The Plymouth Brethren Mission was opened in Darwin in 1910 by missionary Alexander Barry. It aimed to provide care and spiritual training for Aboriginal children. In November 1911, Barry wrote to the Administrator to apply for a lease on an area of government land. He explained that the mission was 'devoting its attention' to the children and 'in order to recruit and keep' them, it needed to establish a permanent base. Barry's intention was to develop an 'industrial mission' in or near Darwin where each child could be 'uplifted' to become 'a useful members of the community' .
The Chief Protector, Professor Baldwin Spencer was sent to inspect the work of the mission. He reported back that he did not support the granting of land or any further development:
'The present state of the mission is unsatisfactory, the work is desultory and unorganised and the children receive little education. The head is not at all a suitable person for the position and though doubtless amiable and well intentioned has not the capacity of managing the natives over whom, as admitted by himself, he has little control.'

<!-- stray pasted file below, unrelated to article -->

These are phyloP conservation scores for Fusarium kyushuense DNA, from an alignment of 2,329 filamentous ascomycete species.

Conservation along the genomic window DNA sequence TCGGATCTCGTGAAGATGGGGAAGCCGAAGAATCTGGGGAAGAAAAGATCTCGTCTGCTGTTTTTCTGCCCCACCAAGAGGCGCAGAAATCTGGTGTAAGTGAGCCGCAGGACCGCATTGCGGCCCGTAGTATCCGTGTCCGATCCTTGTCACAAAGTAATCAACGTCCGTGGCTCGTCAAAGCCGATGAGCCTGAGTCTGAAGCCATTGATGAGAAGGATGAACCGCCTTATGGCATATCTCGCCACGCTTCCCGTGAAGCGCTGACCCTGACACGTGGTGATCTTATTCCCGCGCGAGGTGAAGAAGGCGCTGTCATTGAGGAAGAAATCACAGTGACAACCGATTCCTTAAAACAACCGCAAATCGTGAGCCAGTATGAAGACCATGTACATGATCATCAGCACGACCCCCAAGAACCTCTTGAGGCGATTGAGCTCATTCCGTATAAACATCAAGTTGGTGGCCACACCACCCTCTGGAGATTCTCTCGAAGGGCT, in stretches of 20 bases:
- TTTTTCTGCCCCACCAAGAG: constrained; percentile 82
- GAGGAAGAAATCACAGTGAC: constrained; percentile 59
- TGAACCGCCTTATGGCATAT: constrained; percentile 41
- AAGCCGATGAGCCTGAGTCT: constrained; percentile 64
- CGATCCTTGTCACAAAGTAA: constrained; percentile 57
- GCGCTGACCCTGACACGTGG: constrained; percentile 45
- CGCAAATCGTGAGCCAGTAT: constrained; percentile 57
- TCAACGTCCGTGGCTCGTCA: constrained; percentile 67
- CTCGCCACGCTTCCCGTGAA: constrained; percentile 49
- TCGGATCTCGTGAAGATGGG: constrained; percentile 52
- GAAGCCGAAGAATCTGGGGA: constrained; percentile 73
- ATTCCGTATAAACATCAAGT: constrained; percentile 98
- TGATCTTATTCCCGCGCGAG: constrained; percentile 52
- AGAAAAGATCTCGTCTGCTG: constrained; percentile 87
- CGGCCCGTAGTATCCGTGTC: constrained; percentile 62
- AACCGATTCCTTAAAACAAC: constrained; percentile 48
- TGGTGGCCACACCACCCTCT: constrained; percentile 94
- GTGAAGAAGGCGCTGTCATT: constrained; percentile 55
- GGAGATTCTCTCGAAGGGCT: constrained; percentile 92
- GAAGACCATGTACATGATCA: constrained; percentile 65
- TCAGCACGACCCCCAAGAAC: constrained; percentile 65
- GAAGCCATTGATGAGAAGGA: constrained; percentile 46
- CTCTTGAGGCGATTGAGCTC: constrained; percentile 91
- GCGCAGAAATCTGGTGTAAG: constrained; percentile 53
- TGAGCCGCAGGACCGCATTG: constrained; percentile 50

In March 1912, as a result of this negative assessment, Barry advised the Administrator that he and his wife had decided to 'disband' the Mission. The Administrator took over control of the children and arranged for their resettlement.
A National Archives file relating to the Mission includes the names and details of 16 children who had been accommodated at the Mission and for whom the government made new arrangements. A number of children were adopted or taken in by relatives. Five of the boys were 'taken over by the Department'. The file notes that these boys were living 'at department offices' and regularly attending the local state school.
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26 November 2020
Cite this: http://www.findandconnect.gov.au/guide/nt/YE00301
First published by the Find & Connect Web Resource Project for the Commonwealth of Australia, 2011
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